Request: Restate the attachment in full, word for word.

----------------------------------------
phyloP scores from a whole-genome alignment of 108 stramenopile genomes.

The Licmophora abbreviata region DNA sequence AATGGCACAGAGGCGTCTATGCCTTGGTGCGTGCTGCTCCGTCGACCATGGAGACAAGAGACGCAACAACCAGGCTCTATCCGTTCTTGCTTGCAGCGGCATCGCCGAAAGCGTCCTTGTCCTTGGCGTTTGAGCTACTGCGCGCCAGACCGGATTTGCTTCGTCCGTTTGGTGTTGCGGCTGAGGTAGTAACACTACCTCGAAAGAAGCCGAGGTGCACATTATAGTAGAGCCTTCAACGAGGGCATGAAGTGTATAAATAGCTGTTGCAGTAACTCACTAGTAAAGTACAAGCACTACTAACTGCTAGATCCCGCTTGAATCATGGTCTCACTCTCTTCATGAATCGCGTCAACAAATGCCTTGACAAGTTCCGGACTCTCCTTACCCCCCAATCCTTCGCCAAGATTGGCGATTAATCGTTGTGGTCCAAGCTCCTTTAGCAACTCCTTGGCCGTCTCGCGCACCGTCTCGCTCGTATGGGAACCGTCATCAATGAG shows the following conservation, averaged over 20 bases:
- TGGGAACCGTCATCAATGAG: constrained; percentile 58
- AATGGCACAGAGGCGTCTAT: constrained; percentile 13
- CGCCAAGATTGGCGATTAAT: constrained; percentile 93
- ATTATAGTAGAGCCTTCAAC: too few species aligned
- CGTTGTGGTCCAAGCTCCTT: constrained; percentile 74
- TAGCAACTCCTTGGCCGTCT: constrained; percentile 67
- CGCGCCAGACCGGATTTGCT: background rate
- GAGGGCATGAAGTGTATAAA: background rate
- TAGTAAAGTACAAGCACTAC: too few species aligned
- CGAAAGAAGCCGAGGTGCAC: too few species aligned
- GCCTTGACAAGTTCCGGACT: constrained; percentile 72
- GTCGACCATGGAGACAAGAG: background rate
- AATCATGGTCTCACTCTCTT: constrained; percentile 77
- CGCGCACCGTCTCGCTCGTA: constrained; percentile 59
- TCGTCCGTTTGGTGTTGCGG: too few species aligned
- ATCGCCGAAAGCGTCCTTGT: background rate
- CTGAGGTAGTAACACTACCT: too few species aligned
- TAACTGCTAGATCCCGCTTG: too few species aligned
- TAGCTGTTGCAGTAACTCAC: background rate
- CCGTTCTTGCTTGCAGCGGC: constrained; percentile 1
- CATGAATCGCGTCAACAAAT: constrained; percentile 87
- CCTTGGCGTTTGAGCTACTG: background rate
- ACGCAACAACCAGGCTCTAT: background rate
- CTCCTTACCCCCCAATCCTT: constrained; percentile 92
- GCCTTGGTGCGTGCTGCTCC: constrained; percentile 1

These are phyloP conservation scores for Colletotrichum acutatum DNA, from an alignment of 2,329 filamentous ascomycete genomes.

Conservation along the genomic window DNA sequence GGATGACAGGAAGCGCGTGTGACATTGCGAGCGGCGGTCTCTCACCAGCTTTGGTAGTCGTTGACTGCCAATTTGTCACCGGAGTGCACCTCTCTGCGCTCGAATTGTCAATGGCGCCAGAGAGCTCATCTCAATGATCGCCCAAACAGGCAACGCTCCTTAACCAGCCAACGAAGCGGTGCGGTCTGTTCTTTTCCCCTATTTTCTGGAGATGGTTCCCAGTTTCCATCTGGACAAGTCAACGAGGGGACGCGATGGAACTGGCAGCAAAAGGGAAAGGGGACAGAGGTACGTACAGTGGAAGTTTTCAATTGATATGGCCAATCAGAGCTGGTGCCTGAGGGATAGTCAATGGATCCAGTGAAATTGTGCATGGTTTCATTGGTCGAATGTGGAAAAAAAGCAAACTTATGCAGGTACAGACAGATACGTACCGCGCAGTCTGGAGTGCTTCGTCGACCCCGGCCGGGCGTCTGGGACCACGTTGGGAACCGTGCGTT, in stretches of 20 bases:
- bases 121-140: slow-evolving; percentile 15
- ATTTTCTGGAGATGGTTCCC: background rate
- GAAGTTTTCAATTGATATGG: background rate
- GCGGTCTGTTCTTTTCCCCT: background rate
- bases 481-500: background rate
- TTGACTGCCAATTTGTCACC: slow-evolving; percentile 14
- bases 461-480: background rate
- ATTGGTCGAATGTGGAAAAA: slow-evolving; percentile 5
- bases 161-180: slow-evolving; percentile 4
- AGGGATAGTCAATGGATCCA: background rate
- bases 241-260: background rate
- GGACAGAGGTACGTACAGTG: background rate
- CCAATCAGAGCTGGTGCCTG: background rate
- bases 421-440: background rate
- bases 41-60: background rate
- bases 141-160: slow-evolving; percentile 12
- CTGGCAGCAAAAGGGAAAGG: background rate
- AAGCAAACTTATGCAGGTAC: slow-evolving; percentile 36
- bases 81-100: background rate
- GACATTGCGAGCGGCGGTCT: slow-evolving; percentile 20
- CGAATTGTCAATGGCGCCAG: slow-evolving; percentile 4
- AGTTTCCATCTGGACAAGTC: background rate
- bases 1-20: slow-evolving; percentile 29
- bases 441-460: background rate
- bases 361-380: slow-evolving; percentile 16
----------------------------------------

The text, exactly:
phyloP scores from a whole-genome alignment of 108 stramenopile genomes.

The Licmophora abbreviata region DNA sequence AATGGCACAGAGGCGTCTATGCCTTGGTGCGTGCTGCTCCGTCGACCATGGAGACAAGAGACGCAACAACCAGGCTCTATCCGTTCTTGCTTGCAGCGGCATCGCCGAAAGCGTCCTTGTCCTTGGCGTTTGAGCTACTGCGCGCCAGACCGGATTTGCTTCGTCCGTTTGGTGTTGCGGCTGAGGTAGTAACACTACCTCGAAAGAAGCCGAGGTGCACATTATAGTAGAGCCTTCAACGAGGGCATGAAGTGTATAAATAGCTGTTGCAGTAACTCACTAGTAAAGTACAAGCACTACTAACTGCTAGATCCCGCTTGAATCATGGTCTCACTCTCTTCATGAATCGCGTCAACAAATGCCTTGACAAGTTCCGGACTCTCCTTACCCCCCAATCCTTCGCCAAGATTGGCGATTAATCGTTGTGGTCCAAGCTCCTTTAGCAACTCCTTGGCCGTCTCGCGCACCGTCTCGCTCGTATGGGAACCGTCATCAATGAG shows the following conservation, averaged over 20 bases:
- TGGGAACCGTCATCAATGAG: constrained; percentile 58
- AATGGCACAGAGGCGTCTAT: constrained; percentile 13
- CGCCAAGATTGGCGATTAAT: constrained; percentile 93
- ATTATAGTAGAGCCTTCAAC: too few species aligned
- CGTTGTGGTCCAAGCTCCTT: constrained; percentile 74
- TAGCAACTCCTTGGCCGTCT: constrained; percentile 67
- CGCGCCAGACCGGATTTGCT: background rate
- GAGGGCATGAAGTGTATAAA: background rate
- TAGTAAAGTACAAGCACTAC: too few species aligned
- CGAAAGAAGCCGAGGTGCAC: too few species aligned
- GCCTTGACAAGTTCCGGACT: constrained; percentile 72
- GTCGACCATGGAGACAAGAG: background rate
- AATCATGGTCTCACTCTCTT: constrained; percentile 77
- CGCGCACCGTCTCGCTCGTA: constrained; percentile 59
- TCGTCCGTTTGGTGTTGCGG: too few species aligned
- ATCGCCGAAAGCGTCCTTGT: background rate
- CTGAGGTAGTAACACTACCT: too few species aligned
- TAACTGCTAGATCCCGCTTG: too few species aligned
- TAGCTGTTGCAGTAACTCAC: background rate
- CCGTTCTTGCTTGCAGCGGC: constrained; percentile 1
- CATGAATCGCGTCAACAAAT: constrained; percentile 87
- CCTTGGCGTTTGAGCTACTG: background rate
- ACGCAACAACCAGGCTCTAT: background rate
- CTCCTTACCCCCCAATCCTT: constrained; percentile 92
- GCCTTGGTGCGTGCTGCTCC: constrained; percentile 1

These are phyloP conservation scores for Colletotrichum acutatum DNA, from an alignment of 2,329 filamentous ascomycete genomes.

Conservation along the genomic window DNA sequence GGATGACAGGAAGCGCGTGTGACATTGCGAGCGGCGGTCTCTCACCAGCTTTGGTAGTCGTTGACTGCCAATTTGTCACCGGAGTGCACCTCTCTGCGCTCGAATTGTCAATGGCGCCAGAGAGCTCATCTCAATGATCGCCCAAACAGGCAACGCTCCTTAACCAGCCAACGAAGCGGTGCGGTCTGTTCTTTTCCCCTATTTTCTGGAGATGGTTCCCAGTTTCCATCTGGACAAGTCAACGAGGGGACGCGATGGAACTGGCAGCAAAAGGGAAAGGGGACAGAGGTACGTACAGTGGAAGTTTTCAATTGATATGGCCAATCAGAGCTGGTGCCTGAGGGATAGTCAATGGATCCAGTGAAATTGTGCATGGTTTCATTGGTCGAATGTGGAAAAAAAGCAAACTTATGCAGGTACAGACAGATACGTACCGCGCAGTCTGGAGTGCTTCGTCGACCCCGGCCGGGCGTCTGGGACCACGTTGGGAACCGTGCGTT, in stretches of 20 bases:
- bases 121-140: slow-evolving; percentile 15
- ATTTTCTGGAGATGGTTCCC: background rate
- GAAGTTTTCAATTGATATGG: background rate
- GCGGTCTGTTCTTTTCCCCT: background rate
- bases 481-500: background rate
- TTGACTGCCAATTTGTCACC: slow-evolving; percentile 14
- bases 461-480: background rate
- ATTGGTCGAATGTGGAAAAA: slow-evolving; percentile 5
- bases 161-180: slow-evolving; percentile 4
- AGGGATAGTCAATGGATCCA: background rate
- bases 241-260: background rate
- GGACAGAGGTACGTACAGTG: background rate
- CCAATCAGAGCTGGTGCCTG: background rate
- bases 421-440: background rate
- bases 41-60: background rate
- bases 141-160: slow-evolving; percentile 12
- CTGGCAGCAAAAGGGAAAGG: background rate
- AAGCAAACTTATGCAGGTAC: slow-evolving; percentile 36
- bases 81-100: background rate
- GACATTGCGAGCGGCGGTCT: slow-evolving; percentile 20
- CGAATTGTCAATGGCGCCAG: slow-evolving; percentile 4
- AGTTTCCATCTGGACAAGTC: background rate
- bases 1-20: slow-evolving; percentile 29
- bases 441-460: background rate
- bases 361-380: slow-evolving; percentile 16